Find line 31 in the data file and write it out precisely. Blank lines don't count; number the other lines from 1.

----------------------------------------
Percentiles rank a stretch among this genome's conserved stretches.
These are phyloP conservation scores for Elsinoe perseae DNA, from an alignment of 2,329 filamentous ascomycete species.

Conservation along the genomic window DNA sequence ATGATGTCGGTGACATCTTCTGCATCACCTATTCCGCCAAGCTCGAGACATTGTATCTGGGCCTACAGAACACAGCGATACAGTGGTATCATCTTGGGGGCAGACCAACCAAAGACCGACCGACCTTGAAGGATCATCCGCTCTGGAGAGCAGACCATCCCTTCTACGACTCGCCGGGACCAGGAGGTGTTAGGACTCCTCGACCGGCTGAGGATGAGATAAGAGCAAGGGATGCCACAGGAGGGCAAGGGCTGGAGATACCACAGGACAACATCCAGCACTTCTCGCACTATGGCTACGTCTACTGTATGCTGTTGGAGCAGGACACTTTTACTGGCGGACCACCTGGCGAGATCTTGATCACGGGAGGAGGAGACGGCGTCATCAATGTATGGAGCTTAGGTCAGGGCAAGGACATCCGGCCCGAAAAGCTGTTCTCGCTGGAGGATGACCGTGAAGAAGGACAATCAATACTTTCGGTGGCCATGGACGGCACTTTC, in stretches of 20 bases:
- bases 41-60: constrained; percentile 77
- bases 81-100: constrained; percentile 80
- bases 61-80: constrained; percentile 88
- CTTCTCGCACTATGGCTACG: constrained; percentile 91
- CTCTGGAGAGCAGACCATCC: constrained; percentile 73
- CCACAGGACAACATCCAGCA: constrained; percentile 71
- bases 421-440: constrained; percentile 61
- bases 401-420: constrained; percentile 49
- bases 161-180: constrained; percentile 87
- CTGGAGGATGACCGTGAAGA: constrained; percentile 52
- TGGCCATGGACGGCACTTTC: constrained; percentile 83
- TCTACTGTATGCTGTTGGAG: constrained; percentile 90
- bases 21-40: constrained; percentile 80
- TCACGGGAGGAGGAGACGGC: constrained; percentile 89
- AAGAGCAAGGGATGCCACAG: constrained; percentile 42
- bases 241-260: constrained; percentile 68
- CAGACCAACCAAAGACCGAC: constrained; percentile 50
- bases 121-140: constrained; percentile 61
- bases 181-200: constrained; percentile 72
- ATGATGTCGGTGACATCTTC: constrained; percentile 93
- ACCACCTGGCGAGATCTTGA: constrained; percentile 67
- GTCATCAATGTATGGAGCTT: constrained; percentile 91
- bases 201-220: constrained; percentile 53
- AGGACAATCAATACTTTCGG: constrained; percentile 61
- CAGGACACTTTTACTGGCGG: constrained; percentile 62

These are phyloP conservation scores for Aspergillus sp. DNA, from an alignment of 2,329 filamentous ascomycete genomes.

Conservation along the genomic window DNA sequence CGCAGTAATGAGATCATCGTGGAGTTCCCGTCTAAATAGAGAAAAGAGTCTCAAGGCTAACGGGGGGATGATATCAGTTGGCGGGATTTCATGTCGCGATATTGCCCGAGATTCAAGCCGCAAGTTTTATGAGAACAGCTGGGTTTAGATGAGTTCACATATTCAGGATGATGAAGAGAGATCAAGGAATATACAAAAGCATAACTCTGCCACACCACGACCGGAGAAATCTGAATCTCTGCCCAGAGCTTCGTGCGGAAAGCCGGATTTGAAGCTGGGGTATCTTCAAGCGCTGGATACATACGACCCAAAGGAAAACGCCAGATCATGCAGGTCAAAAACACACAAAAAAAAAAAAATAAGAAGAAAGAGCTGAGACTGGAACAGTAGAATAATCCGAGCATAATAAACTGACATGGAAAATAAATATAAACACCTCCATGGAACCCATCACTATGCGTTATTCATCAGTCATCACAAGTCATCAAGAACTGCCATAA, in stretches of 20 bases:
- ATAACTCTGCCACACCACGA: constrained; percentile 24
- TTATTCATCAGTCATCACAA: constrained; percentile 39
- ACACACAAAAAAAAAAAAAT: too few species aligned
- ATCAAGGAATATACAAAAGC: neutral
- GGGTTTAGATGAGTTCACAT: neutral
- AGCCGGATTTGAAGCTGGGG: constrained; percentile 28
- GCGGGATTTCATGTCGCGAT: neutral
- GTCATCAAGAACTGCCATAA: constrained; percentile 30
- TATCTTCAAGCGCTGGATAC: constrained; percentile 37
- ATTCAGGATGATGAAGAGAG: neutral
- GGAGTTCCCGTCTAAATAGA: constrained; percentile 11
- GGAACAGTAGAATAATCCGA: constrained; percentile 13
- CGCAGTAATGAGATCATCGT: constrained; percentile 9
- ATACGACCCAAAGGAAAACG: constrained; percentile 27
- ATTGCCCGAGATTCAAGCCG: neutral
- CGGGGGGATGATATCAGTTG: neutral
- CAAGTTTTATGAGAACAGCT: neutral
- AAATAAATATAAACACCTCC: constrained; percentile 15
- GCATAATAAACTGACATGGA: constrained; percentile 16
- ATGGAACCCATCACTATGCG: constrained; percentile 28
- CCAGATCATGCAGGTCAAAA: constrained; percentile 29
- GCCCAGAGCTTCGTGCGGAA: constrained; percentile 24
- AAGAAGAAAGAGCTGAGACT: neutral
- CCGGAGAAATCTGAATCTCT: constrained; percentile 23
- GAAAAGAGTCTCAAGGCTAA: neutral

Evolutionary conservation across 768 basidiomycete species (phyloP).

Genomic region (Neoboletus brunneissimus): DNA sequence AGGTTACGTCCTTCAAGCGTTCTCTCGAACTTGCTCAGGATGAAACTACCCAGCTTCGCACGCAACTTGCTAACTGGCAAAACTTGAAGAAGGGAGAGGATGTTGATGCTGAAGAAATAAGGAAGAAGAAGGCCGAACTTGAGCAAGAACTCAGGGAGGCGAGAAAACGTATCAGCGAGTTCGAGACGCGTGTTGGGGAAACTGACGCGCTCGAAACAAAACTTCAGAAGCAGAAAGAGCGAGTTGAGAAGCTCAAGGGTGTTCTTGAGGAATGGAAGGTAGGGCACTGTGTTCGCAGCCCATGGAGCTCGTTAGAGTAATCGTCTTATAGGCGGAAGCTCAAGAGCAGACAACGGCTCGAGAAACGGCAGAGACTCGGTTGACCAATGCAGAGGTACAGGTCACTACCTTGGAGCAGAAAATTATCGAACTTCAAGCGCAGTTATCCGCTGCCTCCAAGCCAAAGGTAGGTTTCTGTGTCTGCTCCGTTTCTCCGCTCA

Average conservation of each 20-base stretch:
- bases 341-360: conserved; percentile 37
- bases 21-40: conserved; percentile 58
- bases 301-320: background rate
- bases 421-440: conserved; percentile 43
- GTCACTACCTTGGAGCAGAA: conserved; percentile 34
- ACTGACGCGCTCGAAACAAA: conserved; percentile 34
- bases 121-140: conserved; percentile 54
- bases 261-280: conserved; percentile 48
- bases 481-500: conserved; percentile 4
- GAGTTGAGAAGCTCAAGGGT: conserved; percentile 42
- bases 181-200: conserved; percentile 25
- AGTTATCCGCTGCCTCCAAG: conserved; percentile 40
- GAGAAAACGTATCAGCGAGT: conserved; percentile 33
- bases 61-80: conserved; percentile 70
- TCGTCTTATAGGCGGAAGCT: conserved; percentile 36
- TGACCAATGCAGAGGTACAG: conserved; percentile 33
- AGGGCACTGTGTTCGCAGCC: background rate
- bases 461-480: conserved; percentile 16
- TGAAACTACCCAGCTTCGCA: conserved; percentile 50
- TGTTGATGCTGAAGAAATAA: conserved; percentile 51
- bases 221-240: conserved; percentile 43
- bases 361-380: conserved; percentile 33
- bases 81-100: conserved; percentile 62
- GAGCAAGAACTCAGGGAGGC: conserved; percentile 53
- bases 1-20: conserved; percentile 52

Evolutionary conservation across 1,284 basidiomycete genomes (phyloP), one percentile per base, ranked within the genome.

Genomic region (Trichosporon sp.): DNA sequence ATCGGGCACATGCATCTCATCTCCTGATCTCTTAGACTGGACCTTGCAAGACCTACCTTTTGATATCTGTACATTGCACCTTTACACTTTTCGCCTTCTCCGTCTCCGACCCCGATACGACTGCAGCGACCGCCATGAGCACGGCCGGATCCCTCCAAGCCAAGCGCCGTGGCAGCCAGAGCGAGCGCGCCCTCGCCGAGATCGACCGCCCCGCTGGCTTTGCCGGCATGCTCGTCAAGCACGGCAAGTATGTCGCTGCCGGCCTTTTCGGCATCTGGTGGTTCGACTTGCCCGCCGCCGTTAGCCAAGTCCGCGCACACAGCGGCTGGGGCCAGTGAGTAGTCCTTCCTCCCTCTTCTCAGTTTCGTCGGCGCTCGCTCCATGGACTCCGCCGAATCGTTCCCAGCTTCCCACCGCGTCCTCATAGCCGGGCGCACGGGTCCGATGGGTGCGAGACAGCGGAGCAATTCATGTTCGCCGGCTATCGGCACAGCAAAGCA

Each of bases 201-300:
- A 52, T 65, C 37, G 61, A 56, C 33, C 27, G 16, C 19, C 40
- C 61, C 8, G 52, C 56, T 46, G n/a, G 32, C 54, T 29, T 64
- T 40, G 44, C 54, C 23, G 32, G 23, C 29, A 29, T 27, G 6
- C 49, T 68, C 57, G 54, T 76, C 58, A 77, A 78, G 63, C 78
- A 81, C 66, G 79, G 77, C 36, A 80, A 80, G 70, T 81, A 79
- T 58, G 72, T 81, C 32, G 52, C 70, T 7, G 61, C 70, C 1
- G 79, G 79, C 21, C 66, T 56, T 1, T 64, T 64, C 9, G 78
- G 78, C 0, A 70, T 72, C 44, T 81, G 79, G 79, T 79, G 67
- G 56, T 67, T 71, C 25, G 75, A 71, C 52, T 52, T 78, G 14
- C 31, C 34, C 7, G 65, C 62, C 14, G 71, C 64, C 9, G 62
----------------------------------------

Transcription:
- ATAACTCTGCCACACCACGA: constrained; percentile 24